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CONCERT DATE: July 31, 1969. Las Vegas, NV.

NEWSWEEK
August 11, 1969
Return of the Pelvis.

Dressed in a chic black tunic and bell bottoms that matched his long but neatly combed black-tinted hair. Elvis Presley stepped onstage last week at the International Hotel in Las Vegas and launched into the driving beat of "Blue Suede Shoes." The audience of 2,000, most of them over 30, roared and squealed in nostalgic appreciation. I spite of his updated look, Elvis hadn't changed at all in the nearly nine years since his last personal appearance.

Shaking, gyrating and quivering, he again proved himself worthy of his nickname, The Pelvis. Through nervousness caused him to sing "Love my, me tender" for "Love Me Tender," the pasty-faced enchanter quickly settled down to work his oleaginous charms, backed by a 30-piece orchestra, a five-man combo and a chorus of seven. Oozing the sullen sexuality that threw the America into a state of shock in the 50's, he groaned and swiveled through a medley of "Jailhouse Rock," "Don't Be Cruel," "Heartbreak Hotel," "All Shook Up" and "Hound Dog". It was hard to believe he was 34 and no longer 19 years old.

In fact, there are several unbelievable things about Elvis, but the most incredible is his staying power in a world where meteoric careers fade like shooting stars, Presley shot to the top in 1956 with "Heartbreak Hotel" and has stayed in the uppermost tax bracket ever since. Forty-seven of his singles have sold more than a million copies. He has made 32 movies, currently turning them out at a rate of four year and raking in a cool million plus half the profits for each.

Glows: Presley's income is estimated at $5 million a year and he spends it freely. Among his purchases are an antebellum mansion called Graceland near Memphis (the house is painted luminous blue and gold and glows in the dark) vast quantities of stuffed animals, and a succession of cars including a gold Cadillac. No ones knows how much the boy from Memphis is being paid for his four week Las Vegas stand but, according to Presley associate, "Coming in on the heels of Barbra Streisand, you know that it's over a million."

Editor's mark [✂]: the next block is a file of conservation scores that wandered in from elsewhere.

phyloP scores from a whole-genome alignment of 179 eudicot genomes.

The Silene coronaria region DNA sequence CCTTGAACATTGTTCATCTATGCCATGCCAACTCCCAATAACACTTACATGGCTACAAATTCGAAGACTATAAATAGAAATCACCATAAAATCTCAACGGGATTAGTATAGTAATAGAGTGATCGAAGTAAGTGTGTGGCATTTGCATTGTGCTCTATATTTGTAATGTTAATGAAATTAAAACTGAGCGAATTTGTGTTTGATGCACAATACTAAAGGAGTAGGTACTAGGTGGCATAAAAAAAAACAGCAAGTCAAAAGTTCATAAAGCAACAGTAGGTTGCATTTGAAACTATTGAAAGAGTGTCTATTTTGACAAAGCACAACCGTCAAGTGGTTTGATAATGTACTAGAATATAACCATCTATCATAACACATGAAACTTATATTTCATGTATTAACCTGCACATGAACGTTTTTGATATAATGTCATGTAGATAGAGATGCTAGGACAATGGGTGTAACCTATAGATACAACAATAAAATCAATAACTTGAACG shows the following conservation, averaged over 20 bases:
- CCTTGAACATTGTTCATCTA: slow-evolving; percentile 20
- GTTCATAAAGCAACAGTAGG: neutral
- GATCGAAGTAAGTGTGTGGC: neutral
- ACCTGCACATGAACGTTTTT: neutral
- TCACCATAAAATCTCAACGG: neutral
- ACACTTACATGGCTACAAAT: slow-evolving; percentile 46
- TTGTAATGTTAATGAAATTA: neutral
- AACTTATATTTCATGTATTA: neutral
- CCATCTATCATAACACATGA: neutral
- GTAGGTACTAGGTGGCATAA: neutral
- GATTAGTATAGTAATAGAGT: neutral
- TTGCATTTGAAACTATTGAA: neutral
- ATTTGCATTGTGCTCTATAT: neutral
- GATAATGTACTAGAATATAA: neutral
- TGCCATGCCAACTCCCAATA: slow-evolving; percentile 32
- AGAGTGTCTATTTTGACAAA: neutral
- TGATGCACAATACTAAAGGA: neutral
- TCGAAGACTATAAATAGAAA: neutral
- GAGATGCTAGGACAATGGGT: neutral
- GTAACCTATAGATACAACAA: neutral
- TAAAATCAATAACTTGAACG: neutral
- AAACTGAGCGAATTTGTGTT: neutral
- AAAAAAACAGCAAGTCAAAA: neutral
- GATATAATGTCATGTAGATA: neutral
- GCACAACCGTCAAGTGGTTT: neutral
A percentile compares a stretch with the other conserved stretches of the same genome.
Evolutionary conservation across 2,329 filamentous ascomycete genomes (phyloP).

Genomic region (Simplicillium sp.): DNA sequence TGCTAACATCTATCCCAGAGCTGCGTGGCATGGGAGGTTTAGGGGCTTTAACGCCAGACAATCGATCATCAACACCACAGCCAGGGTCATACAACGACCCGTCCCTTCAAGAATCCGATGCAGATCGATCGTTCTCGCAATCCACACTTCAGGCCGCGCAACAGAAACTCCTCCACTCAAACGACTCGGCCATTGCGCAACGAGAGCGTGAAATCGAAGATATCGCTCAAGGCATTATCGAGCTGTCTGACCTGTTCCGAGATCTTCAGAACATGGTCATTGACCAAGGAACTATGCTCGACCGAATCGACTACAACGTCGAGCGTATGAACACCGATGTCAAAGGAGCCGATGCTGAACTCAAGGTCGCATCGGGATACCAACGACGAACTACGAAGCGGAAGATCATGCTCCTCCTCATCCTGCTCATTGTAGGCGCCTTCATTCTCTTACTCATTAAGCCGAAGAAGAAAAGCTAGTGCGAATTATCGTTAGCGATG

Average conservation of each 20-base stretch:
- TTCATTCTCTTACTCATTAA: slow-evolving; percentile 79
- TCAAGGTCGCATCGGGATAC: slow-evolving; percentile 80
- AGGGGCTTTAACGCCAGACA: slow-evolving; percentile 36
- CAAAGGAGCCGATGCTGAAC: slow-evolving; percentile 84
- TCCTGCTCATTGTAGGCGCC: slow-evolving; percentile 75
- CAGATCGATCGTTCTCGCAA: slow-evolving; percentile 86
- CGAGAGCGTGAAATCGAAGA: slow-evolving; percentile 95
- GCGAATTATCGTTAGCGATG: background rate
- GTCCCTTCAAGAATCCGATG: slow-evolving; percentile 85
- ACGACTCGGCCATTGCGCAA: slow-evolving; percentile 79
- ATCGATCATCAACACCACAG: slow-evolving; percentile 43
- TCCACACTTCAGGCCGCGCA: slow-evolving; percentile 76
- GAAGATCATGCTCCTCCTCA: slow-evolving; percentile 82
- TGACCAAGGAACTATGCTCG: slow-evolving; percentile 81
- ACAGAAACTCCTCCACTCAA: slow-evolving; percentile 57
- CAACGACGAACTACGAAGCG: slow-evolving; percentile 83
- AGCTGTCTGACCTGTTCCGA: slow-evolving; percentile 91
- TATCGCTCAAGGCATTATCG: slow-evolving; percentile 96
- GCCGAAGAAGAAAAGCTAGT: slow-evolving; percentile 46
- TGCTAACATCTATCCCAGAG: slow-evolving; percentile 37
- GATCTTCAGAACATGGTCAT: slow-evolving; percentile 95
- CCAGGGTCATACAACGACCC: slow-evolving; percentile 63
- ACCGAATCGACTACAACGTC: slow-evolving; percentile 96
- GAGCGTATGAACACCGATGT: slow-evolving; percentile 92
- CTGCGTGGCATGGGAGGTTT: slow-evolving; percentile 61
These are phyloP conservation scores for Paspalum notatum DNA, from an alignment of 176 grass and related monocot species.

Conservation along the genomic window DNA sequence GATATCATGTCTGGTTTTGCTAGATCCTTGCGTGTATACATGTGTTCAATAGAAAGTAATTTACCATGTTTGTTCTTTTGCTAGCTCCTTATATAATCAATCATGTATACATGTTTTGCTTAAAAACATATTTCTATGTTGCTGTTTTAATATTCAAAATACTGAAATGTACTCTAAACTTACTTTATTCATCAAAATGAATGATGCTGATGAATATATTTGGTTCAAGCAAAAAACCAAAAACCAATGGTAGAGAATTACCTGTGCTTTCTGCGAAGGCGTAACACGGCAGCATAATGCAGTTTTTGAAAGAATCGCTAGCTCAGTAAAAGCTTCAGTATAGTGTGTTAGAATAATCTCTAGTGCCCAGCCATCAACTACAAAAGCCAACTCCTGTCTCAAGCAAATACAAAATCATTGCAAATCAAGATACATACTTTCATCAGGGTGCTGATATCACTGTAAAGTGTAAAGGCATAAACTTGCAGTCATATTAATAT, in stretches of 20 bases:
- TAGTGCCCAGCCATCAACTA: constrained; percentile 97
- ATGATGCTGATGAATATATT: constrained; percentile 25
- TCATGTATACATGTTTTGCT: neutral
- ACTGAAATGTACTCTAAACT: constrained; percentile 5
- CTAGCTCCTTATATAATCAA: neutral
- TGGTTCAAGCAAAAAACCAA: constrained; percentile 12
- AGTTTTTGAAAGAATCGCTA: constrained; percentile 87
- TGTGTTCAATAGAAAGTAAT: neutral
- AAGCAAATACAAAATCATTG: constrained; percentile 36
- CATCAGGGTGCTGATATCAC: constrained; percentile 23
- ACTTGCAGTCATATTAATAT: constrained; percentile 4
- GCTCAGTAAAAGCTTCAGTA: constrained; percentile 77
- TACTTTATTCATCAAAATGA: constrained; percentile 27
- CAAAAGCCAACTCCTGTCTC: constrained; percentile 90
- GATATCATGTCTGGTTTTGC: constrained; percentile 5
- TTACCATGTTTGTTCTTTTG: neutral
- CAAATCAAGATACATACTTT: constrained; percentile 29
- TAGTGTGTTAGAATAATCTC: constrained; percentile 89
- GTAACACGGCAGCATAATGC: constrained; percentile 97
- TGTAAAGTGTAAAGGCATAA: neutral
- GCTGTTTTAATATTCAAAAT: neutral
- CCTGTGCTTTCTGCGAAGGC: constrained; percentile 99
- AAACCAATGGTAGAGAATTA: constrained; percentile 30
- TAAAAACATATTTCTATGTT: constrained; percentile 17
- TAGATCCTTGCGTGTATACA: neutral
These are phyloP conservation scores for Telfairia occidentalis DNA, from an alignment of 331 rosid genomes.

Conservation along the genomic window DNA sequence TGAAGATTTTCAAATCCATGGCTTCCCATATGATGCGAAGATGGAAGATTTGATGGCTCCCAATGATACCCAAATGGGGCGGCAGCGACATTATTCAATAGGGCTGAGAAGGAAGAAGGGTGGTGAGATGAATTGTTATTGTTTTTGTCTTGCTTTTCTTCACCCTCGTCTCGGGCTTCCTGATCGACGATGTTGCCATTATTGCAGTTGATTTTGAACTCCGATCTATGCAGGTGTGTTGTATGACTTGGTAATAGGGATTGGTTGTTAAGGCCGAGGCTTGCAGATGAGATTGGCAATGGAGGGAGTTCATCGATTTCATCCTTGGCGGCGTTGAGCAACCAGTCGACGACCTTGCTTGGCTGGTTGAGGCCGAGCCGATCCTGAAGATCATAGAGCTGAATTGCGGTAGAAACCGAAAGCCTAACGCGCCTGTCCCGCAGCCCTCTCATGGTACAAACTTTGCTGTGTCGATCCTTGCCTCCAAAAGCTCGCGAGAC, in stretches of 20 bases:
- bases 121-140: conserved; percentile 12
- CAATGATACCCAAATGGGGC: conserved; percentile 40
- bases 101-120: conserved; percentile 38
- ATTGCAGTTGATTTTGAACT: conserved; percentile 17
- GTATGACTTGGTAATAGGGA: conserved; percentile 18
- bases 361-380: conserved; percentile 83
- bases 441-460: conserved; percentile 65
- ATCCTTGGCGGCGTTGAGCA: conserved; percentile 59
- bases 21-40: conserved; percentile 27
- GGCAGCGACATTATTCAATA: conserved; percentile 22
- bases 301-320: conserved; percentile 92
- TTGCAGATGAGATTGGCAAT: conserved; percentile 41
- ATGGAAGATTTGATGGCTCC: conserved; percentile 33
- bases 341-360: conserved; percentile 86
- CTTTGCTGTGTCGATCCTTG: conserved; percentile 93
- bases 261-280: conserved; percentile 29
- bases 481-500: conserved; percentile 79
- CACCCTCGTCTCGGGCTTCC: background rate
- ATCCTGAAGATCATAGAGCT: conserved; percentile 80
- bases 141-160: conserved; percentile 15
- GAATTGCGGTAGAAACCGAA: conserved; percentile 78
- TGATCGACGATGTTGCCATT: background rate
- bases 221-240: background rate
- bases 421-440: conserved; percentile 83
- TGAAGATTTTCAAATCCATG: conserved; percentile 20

Credit for the successful maintenance of the Presley image goes largely to his canny manager, "Colonel" Thomas Andrew Parker, who for almost fifteen years has kept the price up and the live exposure down. When, during a news conference after the opening, a British entrepreneur offered Elvis a million pounds sterling for one appearance in London, it was Parker who answered: "Bring me a deposit tomorrow." Presley doesn't seem to mind letting Parker run interference, for he likes privacy and spends his free time holed up at one of his houses with his wife, his infant daughter and a group of buddy-bodyguards sometimes called the "Memphis Mafia."

Elvis arrived in Las Vegas a week before the show and immediately began rehearsing five hours a day-losing 10 pounds in the process. "He's really working on this one," said a stagehand. "He doesn't know if he can still cut it." Presley magic were his loyal fans, women and teen-age girls, who lined the corridor outside his suite. "He's better than ever," claimed one girl. "His latest songs have been groovy."

Message: Only celebrities and big spenders were there opening night to hear Presley sing a lot of oldies and one new song, with a new message aimed at the black rock market. "In The Ghetto" chronicles the evils of poverty in a Chicago slum and could signal the birth of a social conscience for Presley. Another recent record release, "If I Can Dream," proclaims brotherhood according to the gospel of Martin Luther King, but did not appear on the Vegas program.

When asked if these songs marked a new direction he might take, Elvis answered, "I go by the material. When I got 'In The Ghetto,' I couldn't turn it down. It was too big." It's selling big, too-more than a million to date.

Presley's plans include other personal appearances, through no dates have been specified, and more movie roles. "I'm going after more serious material," he said. "I'm tired of playing a guy who gets into a fight, then starts singing to the guy he's just beat up." And of course, the granddaddy of rock will continue trying to catch up with the times, sensing that he can't trade on the power of nostalgia forever. "There are a lot of new records out now that have the same sound I started. But they're better," he admitted, "I mean, you can't compare a song like 'Yesterday' with 'Hound Dog,' can you?"